When the young photographer Quil Lemons was 17 years old, Frank Ocean alerted his fans via Tumblr that he had created a Snapchat by simply posting: "SNAPCHAT: AREALGLITTERBOY" (subheading: "will shine and shine and shine"). That moment, along with the following year's "Nikes," challenged everything Lemons grew up believing about black masculinity in South Philadelphia in the early 2000s. What is a "glitterboy" and how does it relate to gender and race? Ocean's glitter and mascara-covered face in the "Nikes" video was on Lemons's mind when he powdered his face with eyeshadow and a constellation of silver stars and took a picture. He posted the image on social media with a caption that read, "a real n***a wears makeup."
"It started a conversation," says the now 19-year-old photographer and college student. That conversation inspired Lemons to create "Glitterboy," an ongoing portrait and interview series of black boys and men whose faces are painted with glitter. Lemons's studio portraits of shirtless black boys and men is set against a pink backdrop. The pictures challenge the mainstream media's misconceptions around their identities and the black community's policing of black masculinity. Before Lemons takes a photograph of a subject he asks, "As a black man, do you find it hard to express femininity?" The responses are as powerful and revealing as the portraits themselves. The young model Jourdan said, "I would try to hide my hair, wear baggy clothes, make sure the little bits of hairs I had on my chin showed, try not to sing along to Beyoncé and even not post certain pictures [on social media] because of the thought of being called soft." He added, "Now, I've learned that it's not what my interests are that makes me a man."
We catch up with Quil Lemons to discuss how he's using his perspective to challenge ideas of black gender and sexuality.
What is it about Frank Ocean that inspires you?
I think those lines on Tumblr was Frank Ocean commenting on his sexuality. It was still taboo in 2015 for an artist like Frank to comment on his sexuality and he put himself out there. The line "will shine and shine and shine" really spoke to me because black boys aren't given much space to shine and I felt like that was a nod to boys like him. Black men need to shine and we are not told that enough. I decided to do a series of black boys wearing glitter because in the media you don't really see black boys experimenting with anything that's really feminine or embracing themselves in that way.
How does the project shine a different light on black masculinity?
Black masculinity always gets type-cast as "like a gangster." This project says we are not just that. You can be pretty or feminine and you can still be masculine and a black man. However you feel confident is an expression of who you are.
Sometimes we conflate masculinity with sexuality. These portraits aren't necessarily about sexuality. Your subjects are straight, gay, and queer black men of different ages and builds who communicate their own definitions of masculinity through the images.
Through this project I am trying to show that you don't have to be gay to wear glitter or makeup. There isn't one way to be masculine. I think black men aren't really warranted that space. A lot of my models are friends and even to have them open up and wear makeup was a challenge. They were a little hesitant at first. They were like, "Oh my god, I'm a dude, I can't really wear makeup." And as I took their pictures they got more comfortable and I think they got to a place where they felt like, "Naw, even though I'm a dude I can wear glitter and I'm still a black masculine man." It's such an antique concept. We are in 2017. You can do whatever you want.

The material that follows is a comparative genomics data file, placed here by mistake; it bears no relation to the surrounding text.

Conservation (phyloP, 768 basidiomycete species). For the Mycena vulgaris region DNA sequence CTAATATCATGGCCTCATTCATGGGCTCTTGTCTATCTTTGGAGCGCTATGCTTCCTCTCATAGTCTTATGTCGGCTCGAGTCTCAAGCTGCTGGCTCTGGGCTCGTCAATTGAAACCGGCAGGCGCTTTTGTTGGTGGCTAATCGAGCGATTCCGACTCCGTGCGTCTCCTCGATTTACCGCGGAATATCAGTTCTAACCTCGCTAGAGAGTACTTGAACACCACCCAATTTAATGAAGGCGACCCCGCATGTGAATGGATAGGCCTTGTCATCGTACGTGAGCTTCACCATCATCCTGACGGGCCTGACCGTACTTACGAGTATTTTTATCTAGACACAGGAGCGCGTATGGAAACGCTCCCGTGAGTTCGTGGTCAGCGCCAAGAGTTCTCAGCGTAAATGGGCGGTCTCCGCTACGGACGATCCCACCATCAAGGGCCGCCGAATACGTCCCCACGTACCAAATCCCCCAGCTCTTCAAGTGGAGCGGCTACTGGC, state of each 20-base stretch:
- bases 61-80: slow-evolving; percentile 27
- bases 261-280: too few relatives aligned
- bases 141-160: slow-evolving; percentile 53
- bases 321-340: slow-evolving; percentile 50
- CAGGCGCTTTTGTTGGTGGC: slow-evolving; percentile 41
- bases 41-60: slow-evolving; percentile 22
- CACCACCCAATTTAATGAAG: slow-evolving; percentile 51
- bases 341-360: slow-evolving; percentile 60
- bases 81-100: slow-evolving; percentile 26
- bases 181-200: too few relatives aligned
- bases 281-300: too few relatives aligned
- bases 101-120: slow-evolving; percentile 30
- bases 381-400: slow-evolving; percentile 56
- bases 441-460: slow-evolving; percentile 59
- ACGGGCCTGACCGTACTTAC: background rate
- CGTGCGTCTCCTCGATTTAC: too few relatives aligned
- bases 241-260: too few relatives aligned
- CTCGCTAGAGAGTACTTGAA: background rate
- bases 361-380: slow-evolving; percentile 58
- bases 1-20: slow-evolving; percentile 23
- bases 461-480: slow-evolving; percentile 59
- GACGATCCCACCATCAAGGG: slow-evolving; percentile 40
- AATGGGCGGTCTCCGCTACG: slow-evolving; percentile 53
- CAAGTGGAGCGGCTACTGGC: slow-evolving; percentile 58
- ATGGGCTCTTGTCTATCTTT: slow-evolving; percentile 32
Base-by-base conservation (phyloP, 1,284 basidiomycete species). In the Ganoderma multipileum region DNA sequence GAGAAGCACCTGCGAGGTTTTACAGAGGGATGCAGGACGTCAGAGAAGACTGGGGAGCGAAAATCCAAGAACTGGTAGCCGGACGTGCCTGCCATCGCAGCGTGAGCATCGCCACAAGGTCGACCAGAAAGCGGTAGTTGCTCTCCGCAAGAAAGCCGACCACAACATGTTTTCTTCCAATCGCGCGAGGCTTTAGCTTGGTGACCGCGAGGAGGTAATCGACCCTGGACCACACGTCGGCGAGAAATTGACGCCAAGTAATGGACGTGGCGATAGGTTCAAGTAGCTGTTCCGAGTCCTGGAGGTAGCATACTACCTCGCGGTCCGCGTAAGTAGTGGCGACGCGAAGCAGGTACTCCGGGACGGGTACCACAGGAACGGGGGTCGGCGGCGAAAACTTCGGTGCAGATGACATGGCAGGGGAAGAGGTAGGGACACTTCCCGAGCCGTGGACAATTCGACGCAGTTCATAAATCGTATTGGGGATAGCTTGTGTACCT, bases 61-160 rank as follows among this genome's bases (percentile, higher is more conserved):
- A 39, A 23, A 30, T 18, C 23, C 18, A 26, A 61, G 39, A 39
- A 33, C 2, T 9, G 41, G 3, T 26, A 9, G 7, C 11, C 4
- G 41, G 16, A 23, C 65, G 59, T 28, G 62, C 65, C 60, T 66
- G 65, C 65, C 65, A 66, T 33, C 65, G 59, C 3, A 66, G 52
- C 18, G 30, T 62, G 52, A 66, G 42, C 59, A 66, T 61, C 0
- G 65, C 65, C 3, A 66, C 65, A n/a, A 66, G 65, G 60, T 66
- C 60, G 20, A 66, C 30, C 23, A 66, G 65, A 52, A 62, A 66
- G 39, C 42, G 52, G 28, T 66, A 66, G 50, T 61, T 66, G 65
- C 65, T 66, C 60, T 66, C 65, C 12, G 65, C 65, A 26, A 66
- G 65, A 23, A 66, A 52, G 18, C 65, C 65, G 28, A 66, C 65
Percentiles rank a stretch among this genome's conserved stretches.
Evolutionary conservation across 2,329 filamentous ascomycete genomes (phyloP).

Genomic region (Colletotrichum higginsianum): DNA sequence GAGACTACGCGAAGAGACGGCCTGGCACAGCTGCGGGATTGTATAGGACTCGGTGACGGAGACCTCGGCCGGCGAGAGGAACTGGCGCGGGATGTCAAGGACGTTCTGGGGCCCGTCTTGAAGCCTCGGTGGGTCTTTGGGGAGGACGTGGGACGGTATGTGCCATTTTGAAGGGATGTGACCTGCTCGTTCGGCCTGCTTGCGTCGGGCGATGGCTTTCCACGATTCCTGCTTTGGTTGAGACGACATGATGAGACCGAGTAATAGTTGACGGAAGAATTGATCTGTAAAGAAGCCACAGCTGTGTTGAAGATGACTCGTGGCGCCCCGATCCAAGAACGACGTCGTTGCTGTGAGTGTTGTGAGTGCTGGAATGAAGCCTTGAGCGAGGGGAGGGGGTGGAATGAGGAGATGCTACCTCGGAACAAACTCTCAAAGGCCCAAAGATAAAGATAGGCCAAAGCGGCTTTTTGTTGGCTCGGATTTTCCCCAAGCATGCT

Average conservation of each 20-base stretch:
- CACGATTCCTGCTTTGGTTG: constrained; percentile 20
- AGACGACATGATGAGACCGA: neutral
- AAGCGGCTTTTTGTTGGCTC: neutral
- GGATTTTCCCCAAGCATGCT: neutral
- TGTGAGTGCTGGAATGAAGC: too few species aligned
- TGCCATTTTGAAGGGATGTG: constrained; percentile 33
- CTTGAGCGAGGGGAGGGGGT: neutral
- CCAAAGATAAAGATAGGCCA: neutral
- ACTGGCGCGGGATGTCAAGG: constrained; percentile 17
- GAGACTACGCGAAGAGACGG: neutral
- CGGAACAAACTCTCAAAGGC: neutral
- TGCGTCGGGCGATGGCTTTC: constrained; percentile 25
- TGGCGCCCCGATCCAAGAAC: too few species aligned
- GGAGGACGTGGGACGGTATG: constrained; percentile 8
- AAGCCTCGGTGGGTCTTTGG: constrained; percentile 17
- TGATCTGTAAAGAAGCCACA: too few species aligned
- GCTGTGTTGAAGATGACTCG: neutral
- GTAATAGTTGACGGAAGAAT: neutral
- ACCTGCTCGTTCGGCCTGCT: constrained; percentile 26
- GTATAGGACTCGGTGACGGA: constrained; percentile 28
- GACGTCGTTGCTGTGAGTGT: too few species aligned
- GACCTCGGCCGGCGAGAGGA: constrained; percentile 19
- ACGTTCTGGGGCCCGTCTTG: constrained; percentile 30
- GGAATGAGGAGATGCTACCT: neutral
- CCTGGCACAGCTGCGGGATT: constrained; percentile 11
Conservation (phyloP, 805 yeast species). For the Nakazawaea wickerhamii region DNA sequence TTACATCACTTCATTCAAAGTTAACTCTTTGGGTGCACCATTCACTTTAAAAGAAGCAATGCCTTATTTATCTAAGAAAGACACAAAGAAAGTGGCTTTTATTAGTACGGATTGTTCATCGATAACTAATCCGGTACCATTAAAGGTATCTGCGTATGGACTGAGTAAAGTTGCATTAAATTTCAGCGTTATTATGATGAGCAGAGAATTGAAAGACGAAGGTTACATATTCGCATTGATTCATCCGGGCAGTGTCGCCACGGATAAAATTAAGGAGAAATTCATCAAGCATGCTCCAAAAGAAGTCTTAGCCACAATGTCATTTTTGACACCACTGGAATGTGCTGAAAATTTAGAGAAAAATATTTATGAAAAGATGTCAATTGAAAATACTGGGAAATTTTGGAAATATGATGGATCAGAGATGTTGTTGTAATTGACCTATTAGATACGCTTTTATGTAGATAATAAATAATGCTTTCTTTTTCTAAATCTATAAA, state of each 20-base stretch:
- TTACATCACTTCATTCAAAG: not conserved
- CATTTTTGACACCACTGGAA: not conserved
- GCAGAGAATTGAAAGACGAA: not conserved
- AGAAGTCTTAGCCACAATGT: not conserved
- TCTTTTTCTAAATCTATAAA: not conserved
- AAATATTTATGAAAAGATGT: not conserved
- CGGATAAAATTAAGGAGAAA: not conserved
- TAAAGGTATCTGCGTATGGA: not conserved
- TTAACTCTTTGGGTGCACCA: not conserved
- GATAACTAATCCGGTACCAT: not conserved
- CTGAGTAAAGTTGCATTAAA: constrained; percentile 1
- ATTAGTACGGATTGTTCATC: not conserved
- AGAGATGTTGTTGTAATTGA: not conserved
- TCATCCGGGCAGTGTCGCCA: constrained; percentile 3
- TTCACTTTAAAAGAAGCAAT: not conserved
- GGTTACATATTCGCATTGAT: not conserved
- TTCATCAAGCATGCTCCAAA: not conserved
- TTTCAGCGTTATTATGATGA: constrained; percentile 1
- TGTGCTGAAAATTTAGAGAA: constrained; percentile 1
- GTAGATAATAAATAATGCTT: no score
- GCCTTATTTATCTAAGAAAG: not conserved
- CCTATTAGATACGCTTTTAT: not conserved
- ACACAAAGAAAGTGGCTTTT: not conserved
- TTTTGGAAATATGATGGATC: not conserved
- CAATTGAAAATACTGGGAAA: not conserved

Did this project change your perceptions of masculinity?
Yeah. Honestly, I was nervous asking boys to model for this. It surprises me in 2017 that we still carry deeply held ideas about what masculinity is and isn't that prevent us from acting certain ways and being truly who we are. I realized through the project that masculinity should be all-encompassing. It's not just one thing, it's a spectrum. This isn't the early 2000s where you had to wear baggy pants or be thuggish. Now Jaden Smith and Thugger are wearing dresses. Those deeply ingrained stigmas and concepts are being shot down. This project made me realize I can be masculine in any way I want.
What do you want to achieve with this project?
I feel like masculinity is sort of a prison. We are told there are only so many ways you can be masculine. If you express femininity in the slightest you are automatically perceived as gay. There's nothing wrong with being perceived as gay, but you can be masculine and gay or feminine and straight. Now we have more space to play with gender fluidity. So much has changed and this project is an ode to being your fucking self.
Who would like to shoot in the future?
Ashton Sanders from Moonlight. Ashton's portrayal of Chiron was amazing and it felt real. He's become in a sense the face of what a young black boy is right now. I want to shoot him because he defies all the misconceptions of black masculinity and all the things we are told we are supposed to be. He shows that black men have more mobility in expressing their sexuality. I also want to shoot Young Thug because he wears dresses, dates women, and his music is still played in the hood because he's one of the best rappers right now. And Frank Ocean, of course.
Text Antwaun Sargent
Photography Quil Lemons